I don’t know about the rest of you, but I’m not terribly excited about the prospects of U.S. Sen. David Vitter and Gov. Bobby Jindal deciding who should hold public office in Louisiana.
Both Republicans enjoy widespread popularity with the state’s voters because of their extremely conservative political views. However, they want even more.
If you haven’t noticed that the two of them are jockeying for ultimate control, you haven’t been keeping up with recent events.
Vitter got into the game in 2005 when he and influential businessmen organized the Louisiana Committee for a Republican Majority. The group has already spent more than $3 million to help elect conservative legislators.
Jindal didn’t fare so well at the spring legislative session, so he is duplicating Vitter’s effort. The governor has created a “victory fund” and will use the $2 million he hopes to raise to try and elect legislators who are more friendly to his causes.
Vitter trumps Jindal
Not to be outdone, Vitter contributed $10,000 to Jindal’s fund.
The Advocate of Baton Rouge reported that Vitter sent the governor a note saying, “Congrats on your decision to help the Republican Party elect more strong conservatives to the Legislature. Enclosed is a check for that effort from my campaign fund. Fight, lead, be bold!”
Vitter even took an additional step. He endorsed Jindal for re-election, even though the governor kept quiet during the senator’s re-election campaign last year.
Endorsing Jindal at this late stage is no big deal because he has a lock on the job for another four years. And maybe the fact both men are having little trouble getting re-elected gives them too much time on their hands to meddle in legislative and other political races.
Vitter appears ready to pick a favorite in each of the Oct. 22 campaigns for statewide office. He has already endorsed Jindal, state Attorney General Buddy Caldwell and Jim Tucker, speaker of the House, who has jumped into the race for secretary of state. Tucker is term-limited in the House.
Tom Schedler, who became secretary of state when former secretary Jay Dardenne was elected lieutenant governor, is seeking a full term. Here is his reply to Vitter’s endorsement of Tucker.
“Even the great jockey Calvin Borel sometimes picks the wrong horse …,” Schedler said.
Jindal hasn’t endorsed anyone running for statewide office, but he wouldn’t be likely to endorse Tucker anyway. The speaker didn’t exactly endear himself to the governor when he bucked Jindal on some major issues.
While Vitter is picking and choosing, Jindal is bringing in a big gun to raise money for his victory fund. New Jersey Gov. Chris Christie will headline a Sept. 29 fund-raiser at a private residence in Baton Rouge, according to a report in The Advocate.
The newspaper said tickets start at $10,000 and top out at $100,000.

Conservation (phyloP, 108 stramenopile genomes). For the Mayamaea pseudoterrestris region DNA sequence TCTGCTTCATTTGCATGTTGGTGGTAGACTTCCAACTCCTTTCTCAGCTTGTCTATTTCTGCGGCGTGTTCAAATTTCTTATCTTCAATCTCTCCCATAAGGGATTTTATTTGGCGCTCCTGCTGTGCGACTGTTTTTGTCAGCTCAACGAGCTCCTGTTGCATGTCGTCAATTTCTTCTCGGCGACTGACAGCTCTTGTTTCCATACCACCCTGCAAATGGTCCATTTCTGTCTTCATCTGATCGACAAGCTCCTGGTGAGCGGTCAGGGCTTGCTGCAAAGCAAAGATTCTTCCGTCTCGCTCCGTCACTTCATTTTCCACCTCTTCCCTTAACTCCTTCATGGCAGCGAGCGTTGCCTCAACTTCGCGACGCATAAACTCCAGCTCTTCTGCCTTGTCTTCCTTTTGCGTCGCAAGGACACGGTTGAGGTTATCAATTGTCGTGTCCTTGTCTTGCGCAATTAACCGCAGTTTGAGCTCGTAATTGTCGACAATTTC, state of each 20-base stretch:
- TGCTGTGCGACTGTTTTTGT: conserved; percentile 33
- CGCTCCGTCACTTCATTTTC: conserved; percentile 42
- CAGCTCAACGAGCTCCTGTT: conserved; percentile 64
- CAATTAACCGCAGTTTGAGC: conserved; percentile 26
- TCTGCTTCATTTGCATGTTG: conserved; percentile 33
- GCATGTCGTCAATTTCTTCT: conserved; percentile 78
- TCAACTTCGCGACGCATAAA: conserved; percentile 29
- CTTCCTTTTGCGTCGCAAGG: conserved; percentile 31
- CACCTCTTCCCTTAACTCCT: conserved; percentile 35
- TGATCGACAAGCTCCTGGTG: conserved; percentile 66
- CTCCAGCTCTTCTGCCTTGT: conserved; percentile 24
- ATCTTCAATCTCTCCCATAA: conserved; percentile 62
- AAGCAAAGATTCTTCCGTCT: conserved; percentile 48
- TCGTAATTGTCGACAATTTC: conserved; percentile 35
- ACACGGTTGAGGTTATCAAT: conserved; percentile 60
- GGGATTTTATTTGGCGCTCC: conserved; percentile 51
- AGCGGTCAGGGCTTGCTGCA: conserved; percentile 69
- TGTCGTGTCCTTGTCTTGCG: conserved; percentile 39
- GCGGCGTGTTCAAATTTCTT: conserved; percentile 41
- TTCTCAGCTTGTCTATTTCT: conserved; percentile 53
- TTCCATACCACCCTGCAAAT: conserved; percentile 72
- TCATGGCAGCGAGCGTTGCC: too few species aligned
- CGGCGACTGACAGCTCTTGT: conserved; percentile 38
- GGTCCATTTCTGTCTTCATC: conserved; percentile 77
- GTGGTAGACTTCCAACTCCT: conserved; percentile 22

Timmy Teepell, Jindal’s chief of staff who is on leave to direct the governor’s re-election effort, expressed his usual confidence and bravado.
“This is going to be the event where we raise money to make it all happen,” Teepell said.
Jindal enjoys an edge over Vitter when it comes to picking leaders and members of the Legislature. Louisiana governors have always played a major role in selecting speakers of the House, presidents of the state Senate and chairmen of committees.
After his 2007 election, Jindal said he wouldn’t pick the House speaker like other governors had done. He said he would wait and see who could get the 53 votes needed to be elected. Four days later, he threw his support to Tucker.
The governor also had a strong hand in the selection of Senate President Joel Chaisson, D-Destrehan, who is also term-limited. Chaisson could become a candidate for statewide office.
Jindal is taking a more aggressive stance this time around. He has already met with the candidates for both of the top jobs.
No holds barred
“We plan to get more involved after qualifying (Sept. 6-8),” Jindal told the Monroe News-Star. “We’ve been meeting with everyone who has expressed interest. We want to make sure the leaders are in place who are committed to continue to support the reforms that will grow jobs in Louisiana.”
Re-election will give Jindal an even stronger hand over the next four years. You can be sure he doesn’t want a repeat of the defeats he suffered at the last session,
Jindal will also play a strong role in the little-known races for the state Board of Elementary and Secondary Education. He wants reform-minded, charter school supporters on BESE and wants the board to approve his selection for state superintendent of education.
Supporters of local school boards that have resisted changes in education will also have their candidates.
Vitter, meanwhile, appears to also be thinking about the 2012 congressional elections, but denies that’s the case. He is holding political forums with fellow conservatives like U.S. Reps. John Fleming, R-Shreveport, and Jeff Landry, R-New Iberia.
“I haven’t even begun to think about that (next year’s elections),” Vitter said.
How many times have we heard politicians make statements like that and then expect us to believe them?
It’s obvious that Vitter and Jindal are feeling their oats and are trying to outdo one another to become the Republican kingmaker in Louisiana. That is their right, of course, but something about their manipulations in the pursuit of political dominance gives me an uneasy feeling.
Jim Beam, the retired editor of the Lake Charles American Press, has covered people and politics for more than five decades. Contact him at 494-4025 or [email protected].